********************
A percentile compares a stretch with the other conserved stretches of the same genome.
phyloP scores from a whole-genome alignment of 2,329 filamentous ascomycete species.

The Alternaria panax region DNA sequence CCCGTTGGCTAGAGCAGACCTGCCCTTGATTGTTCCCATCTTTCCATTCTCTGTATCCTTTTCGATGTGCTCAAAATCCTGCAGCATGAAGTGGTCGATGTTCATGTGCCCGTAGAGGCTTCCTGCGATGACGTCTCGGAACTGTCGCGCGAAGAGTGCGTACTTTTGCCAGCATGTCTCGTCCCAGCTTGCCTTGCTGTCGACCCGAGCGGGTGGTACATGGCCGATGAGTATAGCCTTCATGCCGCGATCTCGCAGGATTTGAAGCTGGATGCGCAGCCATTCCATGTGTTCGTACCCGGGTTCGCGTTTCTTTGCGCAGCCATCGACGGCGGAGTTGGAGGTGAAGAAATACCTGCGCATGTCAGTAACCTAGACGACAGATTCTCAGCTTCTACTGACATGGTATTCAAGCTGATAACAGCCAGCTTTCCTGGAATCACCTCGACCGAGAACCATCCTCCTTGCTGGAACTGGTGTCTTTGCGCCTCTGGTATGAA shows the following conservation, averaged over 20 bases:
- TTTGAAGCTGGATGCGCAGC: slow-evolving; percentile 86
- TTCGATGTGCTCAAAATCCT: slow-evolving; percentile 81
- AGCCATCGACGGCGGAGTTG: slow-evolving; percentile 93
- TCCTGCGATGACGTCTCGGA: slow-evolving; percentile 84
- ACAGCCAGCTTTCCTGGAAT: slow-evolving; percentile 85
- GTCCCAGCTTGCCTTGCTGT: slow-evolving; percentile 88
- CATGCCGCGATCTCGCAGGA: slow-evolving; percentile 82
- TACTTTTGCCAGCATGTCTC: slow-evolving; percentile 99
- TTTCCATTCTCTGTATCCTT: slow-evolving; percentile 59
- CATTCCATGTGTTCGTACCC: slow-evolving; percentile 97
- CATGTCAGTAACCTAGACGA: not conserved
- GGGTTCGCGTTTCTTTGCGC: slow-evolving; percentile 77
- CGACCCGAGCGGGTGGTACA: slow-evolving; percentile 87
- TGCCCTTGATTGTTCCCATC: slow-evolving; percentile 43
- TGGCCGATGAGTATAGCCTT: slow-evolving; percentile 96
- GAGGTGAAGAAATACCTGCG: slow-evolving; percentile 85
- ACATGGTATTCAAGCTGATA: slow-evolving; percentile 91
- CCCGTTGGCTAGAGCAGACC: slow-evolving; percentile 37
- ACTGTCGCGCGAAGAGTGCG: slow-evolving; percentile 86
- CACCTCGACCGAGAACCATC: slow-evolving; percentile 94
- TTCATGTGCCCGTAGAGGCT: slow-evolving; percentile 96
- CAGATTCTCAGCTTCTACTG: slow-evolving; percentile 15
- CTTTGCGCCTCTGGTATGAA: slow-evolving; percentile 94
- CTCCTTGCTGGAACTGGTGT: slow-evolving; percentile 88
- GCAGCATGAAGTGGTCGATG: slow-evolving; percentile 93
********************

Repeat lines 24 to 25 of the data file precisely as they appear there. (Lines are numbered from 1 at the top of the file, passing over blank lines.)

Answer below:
- TTCATGTGCCCGTAGAGGCT: slow-evolving; percentile 96
- CAGATTCTCAGCTTCTACTG: slow-evolving; percentile 15